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Portland looks to bring bike share to town

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First, there were smart phones, then smart cars, now smart bikes.

Portland city leaders announced Wednesday that after many years of trying, City Council will consider a contract with two companies that would provide a bike share system with "smart bike" technology, which puts all communications and locking technology on the bike itself.

City commissioners Steve Novick, Nick Fish and Mayor Charlie Hales will bring a proposal to City Council on Wednesday, Sept. 16 that would put 600 smart bikes on the streets by next summer.

Users of the public bike rental program would pay a small fee and ride the bikes from Point A to Point B.

It would be available not just downtown but also Old Town, the Pearl District, South Waterfront, Goose Hollow, Northwest Portland, the South Waterfront, Central Eastside, the Rose Quarter, Lloyd District and inner North Portland.

Sixty U.S. cities and 500 cities worldwide have a bike share system in place.

Portland's system would be funded by $2 million in federal grants, allocated through Metro’s regional flexible funds process.

User revenues and anticipated sponsor support would pay for operating the system, and no city funds would be spent on the program other than staff time.

“With this next generation bike share system, Portland has once again shown why we’re the country’s best city for bicycling,” Hales said in a statement. “The proposed system will be one of the country’s most technologically sophisticated and environmentally sustainable. It’s a system that Portlanders can be proud of.”

Council will consider a contract between the Portland Bureau of Transportation and two companies known as pioneers in the industry.

The 600 bikes would be provided by Social Bicycles, a transportation technology company based in Brooklyn, New York.

They produce a bicycle with an integrated GPS-enabled locking system that users can book via mobile app, website, or RFID access card.

The company has deployed more than 2,500 bikes in 18 projects in the U.S., Canada, and Australia including Santa Monica, Orlando, Tampa, Phoenix, Boise, Topeka, Hamilton (Ontario), and Ottawa.

Portland's new system would be run by Motivate, billed as one of the smartest, large-scale bike share systems in the country. Their main office is also in Brooklyn, but they have offices in Portland as well as several other cities.

“Portland is one of the best bike cities in the country, and we’re tremendously excited to be a part of expanding bicycling in a community with such a robust bike culture," said Motivate chief executive officer Jay Walder. "We’ve designed a system that will transform Portland into an innovation laboratory for bike share.”

Motivate manages all of the largest bike share systems in the U.S. and many in the world, including Bay Area Bike Share (Calif.), Citi Bike (New York City), Divvy (Chicago), CoGo Bike Share (Columbus, Ohio), Capital Bike Share (Washington, D.C., Hubway (Boston metro), Pronto (Seattle), Bike Chattanooga (Tenn.), Bike Share Toronto, and Melbourne Bike Share in Australia. Their newest system is Citi Bike Jersey City, New Jersey.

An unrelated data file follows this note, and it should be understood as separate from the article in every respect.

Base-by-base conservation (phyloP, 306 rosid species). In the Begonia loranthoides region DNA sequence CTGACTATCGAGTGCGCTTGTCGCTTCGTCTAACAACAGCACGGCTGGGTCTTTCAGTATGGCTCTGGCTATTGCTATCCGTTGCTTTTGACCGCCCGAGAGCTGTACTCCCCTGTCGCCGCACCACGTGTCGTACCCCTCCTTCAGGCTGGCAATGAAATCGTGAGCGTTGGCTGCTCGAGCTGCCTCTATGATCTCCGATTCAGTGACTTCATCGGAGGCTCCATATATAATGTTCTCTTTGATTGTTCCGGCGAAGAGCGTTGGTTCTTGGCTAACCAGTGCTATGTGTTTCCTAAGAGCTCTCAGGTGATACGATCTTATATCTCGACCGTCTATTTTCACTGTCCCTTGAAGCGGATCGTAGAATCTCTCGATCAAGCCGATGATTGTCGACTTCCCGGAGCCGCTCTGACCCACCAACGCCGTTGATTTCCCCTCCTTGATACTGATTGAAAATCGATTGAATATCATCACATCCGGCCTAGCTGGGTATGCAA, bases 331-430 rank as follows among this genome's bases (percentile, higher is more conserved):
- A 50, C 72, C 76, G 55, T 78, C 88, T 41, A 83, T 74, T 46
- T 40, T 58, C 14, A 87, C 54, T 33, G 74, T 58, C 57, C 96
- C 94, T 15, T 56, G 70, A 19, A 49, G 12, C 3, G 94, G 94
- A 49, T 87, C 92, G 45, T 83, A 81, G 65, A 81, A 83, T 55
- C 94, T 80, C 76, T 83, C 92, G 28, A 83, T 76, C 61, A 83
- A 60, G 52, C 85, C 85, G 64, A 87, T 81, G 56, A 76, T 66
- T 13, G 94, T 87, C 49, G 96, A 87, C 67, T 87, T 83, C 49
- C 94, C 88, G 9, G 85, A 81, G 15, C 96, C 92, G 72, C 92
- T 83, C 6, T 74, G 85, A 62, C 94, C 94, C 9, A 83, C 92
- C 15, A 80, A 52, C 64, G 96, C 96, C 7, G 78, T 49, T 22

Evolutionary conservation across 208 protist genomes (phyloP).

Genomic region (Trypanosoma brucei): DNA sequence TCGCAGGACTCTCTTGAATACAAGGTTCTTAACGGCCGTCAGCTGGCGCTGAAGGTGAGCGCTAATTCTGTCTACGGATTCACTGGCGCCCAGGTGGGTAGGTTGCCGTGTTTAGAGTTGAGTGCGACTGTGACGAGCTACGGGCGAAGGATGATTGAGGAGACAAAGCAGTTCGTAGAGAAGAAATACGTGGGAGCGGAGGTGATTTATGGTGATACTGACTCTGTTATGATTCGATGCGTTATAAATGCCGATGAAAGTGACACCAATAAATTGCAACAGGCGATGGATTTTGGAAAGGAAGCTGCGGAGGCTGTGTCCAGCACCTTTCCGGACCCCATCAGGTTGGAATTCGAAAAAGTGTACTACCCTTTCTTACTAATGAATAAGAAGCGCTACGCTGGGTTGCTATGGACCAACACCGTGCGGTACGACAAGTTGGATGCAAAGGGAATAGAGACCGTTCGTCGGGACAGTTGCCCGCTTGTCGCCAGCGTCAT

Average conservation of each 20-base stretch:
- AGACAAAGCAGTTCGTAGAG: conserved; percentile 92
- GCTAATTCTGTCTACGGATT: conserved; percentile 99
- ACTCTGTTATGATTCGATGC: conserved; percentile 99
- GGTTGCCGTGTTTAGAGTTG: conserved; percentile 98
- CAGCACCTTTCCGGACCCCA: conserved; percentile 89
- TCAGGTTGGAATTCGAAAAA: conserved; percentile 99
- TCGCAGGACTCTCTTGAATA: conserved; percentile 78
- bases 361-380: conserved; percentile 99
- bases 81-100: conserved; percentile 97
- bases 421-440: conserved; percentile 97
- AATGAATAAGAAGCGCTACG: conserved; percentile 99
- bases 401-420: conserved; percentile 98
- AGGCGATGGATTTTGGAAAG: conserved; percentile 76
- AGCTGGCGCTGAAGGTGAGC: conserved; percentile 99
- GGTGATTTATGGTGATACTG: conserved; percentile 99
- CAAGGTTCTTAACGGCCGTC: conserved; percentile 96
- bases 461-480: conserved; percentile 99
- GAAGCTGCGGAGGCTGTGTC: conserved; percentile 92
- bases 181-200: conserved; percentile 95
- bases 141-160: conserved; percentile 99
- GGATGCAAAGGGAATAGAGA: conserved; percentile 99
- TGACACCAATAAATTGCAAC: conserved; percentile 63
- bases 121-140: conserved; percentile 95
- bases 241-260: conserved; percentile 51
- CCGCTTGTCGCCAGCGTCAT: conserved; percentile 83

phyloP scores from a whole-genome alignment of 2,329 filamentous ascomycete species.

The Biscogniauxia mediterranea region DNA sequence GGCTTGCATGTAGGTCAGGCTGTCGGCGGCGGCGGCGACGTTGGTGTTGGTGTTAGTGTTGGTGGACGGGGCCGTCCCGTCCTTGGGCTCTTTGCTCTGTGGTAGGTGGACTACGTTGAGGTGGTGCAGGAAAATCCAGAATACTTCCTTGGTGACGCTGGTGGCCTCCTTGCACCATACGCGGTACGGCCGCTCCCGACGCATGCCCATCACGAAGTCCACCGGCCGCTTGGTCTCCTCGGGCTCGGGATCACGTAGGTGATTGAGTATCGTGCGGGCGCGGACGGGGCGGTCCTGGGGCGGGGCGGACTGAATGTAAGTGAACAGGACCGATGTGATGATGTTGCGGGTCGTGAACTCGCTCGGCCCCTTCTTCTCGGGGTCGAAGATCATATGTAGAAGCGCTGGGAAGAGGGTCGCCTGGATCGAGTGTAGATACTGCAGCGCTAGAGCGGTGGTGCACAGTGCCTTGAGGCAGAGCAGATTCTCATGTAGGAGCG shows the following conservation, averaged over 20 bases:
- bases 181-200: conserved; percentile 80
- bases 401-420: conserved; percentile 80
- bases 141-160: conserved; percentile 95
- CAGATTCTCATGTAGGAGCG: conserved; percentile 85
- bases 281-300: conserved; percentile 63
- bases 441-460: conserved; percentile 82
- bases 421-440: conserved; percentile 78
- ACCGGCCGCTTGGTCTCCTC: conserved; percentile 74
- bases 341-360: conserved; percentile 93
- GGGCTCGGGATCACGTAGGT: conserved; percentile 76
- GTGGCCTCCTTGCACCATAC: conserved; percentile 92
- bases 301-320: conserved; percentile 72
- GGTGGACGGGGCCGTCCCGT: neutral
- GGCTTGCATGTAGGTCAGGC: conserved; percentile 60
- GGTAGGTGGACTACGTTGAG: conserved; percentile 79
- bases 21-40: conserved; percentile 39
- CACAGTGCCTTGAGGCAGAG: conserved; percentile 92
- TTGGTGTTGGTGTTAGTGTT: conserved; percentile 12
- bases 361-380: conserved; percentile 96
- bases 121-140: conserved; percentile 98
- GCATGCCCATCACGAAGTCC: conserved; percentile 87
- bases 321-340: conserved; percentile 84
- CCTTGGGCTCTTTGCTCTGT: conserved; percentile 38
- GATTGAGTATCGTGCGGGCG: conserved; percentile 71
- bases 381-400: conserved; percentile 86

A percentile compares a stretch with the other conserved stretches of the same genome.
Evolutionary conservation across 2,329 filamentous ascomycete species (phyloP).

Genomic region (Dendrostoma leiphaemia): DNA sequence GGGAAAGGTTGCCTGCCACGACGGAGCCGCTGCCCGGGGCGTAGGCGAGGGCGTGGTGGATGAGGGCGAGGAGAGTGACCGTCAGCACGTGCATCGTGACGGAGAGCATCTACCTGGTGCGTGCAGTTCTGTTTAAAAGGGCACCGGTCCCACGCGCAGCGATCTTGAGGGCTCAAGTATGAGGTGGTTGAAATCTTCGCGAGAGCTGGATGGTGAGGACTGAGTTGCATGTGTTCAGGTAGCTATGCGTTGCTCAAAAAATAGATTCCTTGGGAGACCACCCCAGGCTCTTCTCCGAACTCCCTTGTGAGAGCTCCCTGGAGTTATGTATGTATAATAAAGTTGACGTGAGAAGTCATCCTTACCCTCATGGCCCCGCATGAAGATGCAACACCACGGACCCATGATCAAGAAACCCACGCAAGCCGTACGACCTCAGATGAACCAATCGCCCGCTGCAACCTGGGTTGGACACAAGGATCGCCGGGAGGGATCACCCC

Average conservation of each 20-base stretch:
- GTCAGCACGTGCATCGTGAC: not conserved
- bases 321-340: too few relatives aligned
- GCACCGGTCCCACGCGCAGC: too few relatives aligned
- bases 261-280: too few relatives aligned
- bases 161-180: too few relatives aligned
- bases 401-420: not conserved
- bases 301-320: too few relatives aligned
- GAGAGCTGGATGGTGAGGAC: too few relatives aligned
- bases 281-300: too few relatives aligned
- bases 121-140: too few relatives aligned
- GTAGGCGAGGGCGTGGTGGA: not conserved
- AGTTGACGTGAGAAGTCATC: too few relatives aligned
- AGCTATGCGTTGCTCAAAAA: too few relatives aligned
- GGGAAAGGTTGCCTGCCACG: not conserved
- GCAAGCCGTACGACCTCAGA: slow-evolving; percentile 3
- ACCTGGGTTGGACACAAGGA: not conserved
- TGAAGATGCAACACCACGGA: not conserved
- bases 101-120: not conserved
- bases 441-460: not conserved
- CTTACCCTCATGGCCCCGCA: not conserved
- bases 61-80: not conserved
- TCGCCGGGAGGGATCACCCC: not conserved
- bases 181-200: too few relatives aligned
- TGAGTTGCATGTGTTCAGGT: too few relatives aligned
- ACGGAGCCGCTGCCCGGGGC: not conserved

A bike share system has had fits and starts in Portland; advocates have been hoping to see an initiative come to fruition.

PBOT Director Leah Treat says bringing bike share to Portland was one of her top priorities when taking the job two years ago.

“Bike share is a very effective way to raise the visibility of bicycling and to encourage new people, especially women, to try biking as a transportation option," she said in a statement.

The cost of the bike share program to users, as proposed, would be an average of $2.50 for 30 minutes of use. Most bike share trips are under 20 minutes.

The low-fare system is designed to encourage a broad array of users. Membership would also be available, for up to 90 minutes of bike share use per day.

Annual membership would be between $10 and $15 per month for an annual contract. The city and Motivate are also exploring a pay-per-minute pricing structure.

“This proposed contract is a great business decision for Portland,” said Commissioner Steve Novick. “We’re working with the leading bike share company in the country. As Motivate has proven in New York, Chicago, Boston and Washington DC, bike share systems provide a valuable transportation amenity for residents and tourists alike.”

Fish is the third needed vote on the council; it's unclear what Commissioners Amanda Fritz and Dan Saltzman will bring up in discussion.

“I have been a proud supporter of bike share since 2011,” Fish said. “It will provide another healthy and sustainable transportation choice. Congratulations to Steve and Leah on reaching this important milestone for Portland bike share.”

For more: motivateco.com, socialbicycles.com.